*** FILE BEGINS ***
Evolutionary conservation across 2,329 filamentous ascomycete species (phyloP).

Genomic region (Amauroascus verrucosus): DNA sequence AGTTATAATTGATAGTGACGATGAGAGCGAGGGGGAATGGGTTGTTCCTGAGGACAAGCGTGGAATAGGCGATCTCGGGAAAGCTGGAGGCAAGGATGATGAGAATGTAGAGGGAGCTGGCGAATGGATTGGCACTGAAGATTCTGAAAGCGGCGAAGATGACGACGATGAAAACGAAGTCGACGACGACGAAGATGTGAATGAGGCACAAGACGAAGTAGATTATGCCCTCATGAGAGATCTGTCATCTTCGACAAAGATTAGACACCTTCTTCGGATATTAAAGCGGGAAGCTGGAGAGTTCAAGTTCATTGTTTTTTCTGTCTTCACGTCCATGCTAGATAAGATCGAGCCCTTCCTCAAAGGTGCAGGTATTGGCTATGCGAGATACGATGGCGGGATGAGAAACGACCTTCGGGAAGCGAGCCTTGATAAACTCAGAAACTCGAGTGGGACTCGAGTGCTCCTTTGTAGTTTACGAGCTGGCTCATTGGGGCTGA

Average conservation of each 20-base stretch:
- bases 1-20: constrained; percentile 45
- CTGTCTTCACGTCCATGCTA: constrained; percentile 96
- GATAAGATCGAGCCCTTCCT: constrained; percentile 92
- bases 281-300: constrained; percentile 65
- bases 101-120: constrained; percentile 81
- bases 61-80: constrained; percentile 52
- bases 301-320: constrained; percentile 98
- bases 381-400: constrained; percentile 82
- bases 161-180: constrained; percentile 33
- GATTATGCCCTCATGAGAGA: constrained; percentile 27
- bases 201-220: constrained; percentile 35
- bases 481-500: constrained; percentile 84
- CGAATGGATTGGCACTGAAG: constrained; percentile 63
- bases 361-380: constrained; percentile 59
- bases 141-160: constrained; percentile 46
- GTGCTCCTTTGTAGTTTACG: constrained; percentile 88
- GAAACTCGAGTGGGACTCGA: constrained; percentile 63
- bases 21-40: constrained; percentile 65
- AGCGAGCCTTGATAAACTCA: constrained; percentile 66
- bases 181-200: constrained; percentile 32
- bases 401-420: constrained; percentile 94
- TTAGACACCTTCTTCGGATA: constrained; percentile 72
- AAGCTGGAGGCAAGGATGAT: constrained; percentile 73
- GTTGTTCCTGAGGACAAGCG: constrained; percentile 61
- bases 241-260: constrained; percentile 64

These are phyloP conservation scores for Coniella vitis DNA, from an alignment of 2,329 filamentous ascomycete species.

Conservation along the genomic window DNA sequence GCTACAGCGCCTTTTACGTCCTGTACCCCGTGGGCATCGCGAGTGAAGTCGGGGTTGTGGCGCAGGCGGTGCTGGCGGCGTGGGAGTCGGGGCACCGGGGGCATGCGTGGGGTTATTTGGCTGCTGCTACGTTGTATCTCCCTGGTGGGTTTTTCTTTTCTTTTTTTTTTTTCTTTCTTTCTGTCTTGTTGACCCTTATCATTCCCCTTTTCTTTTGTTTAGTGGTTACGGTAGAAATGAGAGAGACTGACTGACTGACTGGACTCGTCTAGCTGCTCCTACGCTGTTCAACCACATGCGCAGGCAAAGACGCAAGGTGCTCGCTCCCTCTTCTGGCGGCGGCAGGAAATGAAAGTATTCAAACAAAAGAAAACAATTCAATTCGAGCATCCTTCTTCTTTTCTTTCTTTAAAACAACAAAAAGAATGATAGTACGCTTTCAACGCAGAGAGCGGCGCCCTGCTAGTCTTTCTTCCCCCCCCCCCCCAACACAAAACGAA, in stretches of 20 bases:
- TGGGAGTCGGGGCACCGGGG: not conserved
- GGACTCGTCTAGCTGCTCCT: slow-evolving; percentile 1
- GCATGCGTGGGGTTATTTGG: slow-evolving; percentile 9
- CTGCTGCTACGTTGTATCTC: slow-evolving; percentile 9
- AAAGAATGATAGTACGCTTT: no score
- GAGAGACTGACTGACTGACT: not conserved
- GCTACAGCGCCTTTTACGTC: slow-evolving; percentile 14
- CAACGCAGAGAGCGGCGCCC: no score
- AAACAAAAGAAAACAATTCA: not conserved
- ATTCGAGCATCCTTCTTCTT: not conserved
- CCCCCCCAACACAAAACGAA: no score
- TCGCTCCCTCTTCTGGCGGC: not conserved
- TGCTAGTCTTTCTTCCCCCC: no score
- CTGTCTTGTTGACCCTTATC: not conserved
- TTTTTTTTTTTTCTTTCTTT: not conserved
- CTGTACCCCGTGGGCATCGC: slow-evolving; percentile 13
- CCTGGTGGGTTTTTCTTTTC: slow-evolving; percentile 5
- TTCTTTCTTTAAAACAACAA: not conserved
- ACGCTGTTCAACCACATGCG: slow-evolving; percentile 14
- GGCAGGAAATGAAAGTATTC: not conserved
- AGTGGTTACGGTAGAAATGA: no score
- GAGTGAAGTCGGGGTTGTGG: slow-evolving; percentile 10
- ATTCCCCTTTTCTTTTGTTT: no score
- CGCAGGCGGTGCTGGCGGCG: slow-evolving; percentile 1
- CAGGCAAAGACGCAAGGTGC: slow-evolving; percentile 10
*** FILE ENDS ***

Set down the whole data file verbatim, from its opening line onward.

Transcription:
Evolutionary conservation across 2,329 filamentous ascomycete species (phyloP).

Genomic region (Amauroascus verrucosus): DNA sequence AGTTATAATTGATAGTGACGATGAGAGCGAGGGGGAATGGGTTGTTCCTGAGGACAAGCGTGGAATAGGCGATCTCGGGAAAGCTGGAGGCAAGGATGATGAGAATGTAGAGGGAGCTGGCGAATGGATTGGCACTGAAGATTCTGAAAGCGGCGAAGATGACGACGATGAAAACGAAGTCGACGACGACGAAGATGTGAATGAGGCACAAGACGAAGTAGATTATGCCCTCATGAGAGATCTGTCATCTTCGACAAAGATTAGACACCTTCTTCGGATATTAAAGCGGGAAGCTGGAGAGTTCAAGTTCATTGTTTTTTCTGTCTTCACGTCCATGCTAGATAAGATCGAGCCCTTCCTCAAAGGTGCAGGTATTGGCTATGCGAGATACGATGGCGGGATGAGAAACGACCTTCGGGAAGCGAGCCTTGATAAACTCAGAAACTCGAGTGGGACTCGAGTGCTCCTTTGTAGTTTACGAGCTGGCTCATTGGGGCTGA

Average conservation of each 20-base stretch:
- bases 1-20: constrained; percentile 45
- CTGTCTTCACGTCCATGCTA: constrained; percentile 96
- GATAAGATCGAGCCCTTCCT: constrained; percentile 92
- bases 281-300: constrained; percentile 65
- bases 101-120: constrained; percentile 81
- bases 61-80: constrained; percentile 52
- bases 301-320: constrained; percentile 98
- bases 381-400: constrained; percentile 82
- bases 161-180: constrained; percentile 33
- GATTATGCCCTCATGAGAGA: constrained; percentile 27
- bases 201-220: constrained; percentile 35
- bases 481-500: constrained; percentile 84
- CGAATGGATTGGCACTGAAG: constrained; percentile 63
- bases 361-380: constrained; percentile 59
- bases 141-160: constrained; percentile 46
- GTGCTCCTTTGTAGTTTACG: constrained; percentile 88
- GAAACTCGAGTGGGACTCGA: constrained; percentile 63
- bases 21-40: constrained; percentile 65
- AGCGAGCCTTGATAAACTCA: constrained; percentile 66
- bases 181-200: constrained; percentile 32
- bases 401-420: constrained; percentile 94
- TTAGACACCTTCTTCGGATA: constrained; percentile 72
- AAGCTGGAGGCAAGGATGAT: constrained; percentile 73
- GTTGTTCCTGAGGACAAGCG: constrained; percentile 61
- bases 241-260: constrained; percentile 64

These are phyloP conservation scores for Coniella vitis DNA, from an alignment of 2,329 filamentous ascomycete species.

Conservation along the genomic window DNA sequence GCTACAGCGCCTTTTACGTCCTGTACCCCGTGGGCATCGCGAGTGAAGTCGGGGTTGTGGCGCAGGCGGTGCTGGCGGCGTGGGAGTCGGGGCACCGGGGGCATGCGTGGGGTTATTTGGCTGCTGCTACGTTGTATCTCCCTGGTGGGTTTTTCTTTTCTTTTTTTTTTTTCTTTCTTTCTGTCTTGTTGACCCTTATCATTCCCCTTTTCTTTTGTTTAGTGGTTACGGTAGAAATGAGAGAGACTGACTGACTGACTGGACTCGTCTAGCTGCTCCTACGCTGTTCAACCACATGCGCAGGCAAAGACGCAAGGTGCTCGCTCCCTCTTCTGGCGGCGGCAGGAAATGAAAGTATTCAAACAAAAGAAAACAATTCAATTCGAGCATCCTTCTTCTTTTCTTTCTTTAAAACAACAAAAAGAATGATAGTACGCTTTCAACGCAGAGAGCGGCGCCCTGCTAGTCTTTCTTCCCCCCCCCCCCCAACACAAAACGAA, in stretches of 20 bases:
- TGGGAGTCGGGGCACCGGGG: not conserved
- GGACTCGTCTAGCTGCTCCT: slow-evolving; percentile 1
- GCATGCGTGGGGTTATTTGG: slow-evolving; percentile 9
- CTGCTGCTACGTTGTATCTC: slow-evolving; percentile 9
- AAAGAATGATAGTACGCTTT: no score
- GAGAGACTGACTGACTGACT: not conserved
- GCTACAGCGCCTTTTACGTC: slow-evolving; percentile 14
- CAACGCAGAGAGCGGCGCCC: no score
- AAACAAAAGAAAACAATTCA: not conserved
- ATTCGAGCATCCTTCTTCTT: not conserved
- CCCCCCCAACACAAAACGAA: no score
- TCGCTCCCTCTTCTGGCGGC: not conserved
- TGCTAGTCTTTCTTCCCCCC: no score
- CTGTCTTGTTGACCCTTATC: not conserved
- TTTTTTTTTTTTCTTTCTTT: not conserved
- CTGTACCCCGTGGGCATCGC: slow-evolving; percentile 13
- CCTGGTGGGTTTTTCTTTTC: slow-evolving; percentile 5
- TTCTTTCTTTAAAACAACAA: not conserved
- ACGCTGTTCAACCACATGCG: slow-evolving; percentile 14
- GGCAGGAAATGAAAGTATTC: not conserved
- AGTGGTTACGGTAGAAATGA: no score
- GAGTGAAGTCGGGGTTGTGG: slow-evolving; percentile 10
- ATTCCCCTTTTCTTTTGTTT: no score
- CGCAGGCGGTGCTGGCGGCG: slow-evolving; percentile 1
- CAGGCAAAGACGCAAGGTGC: slow-evolving; percentile 10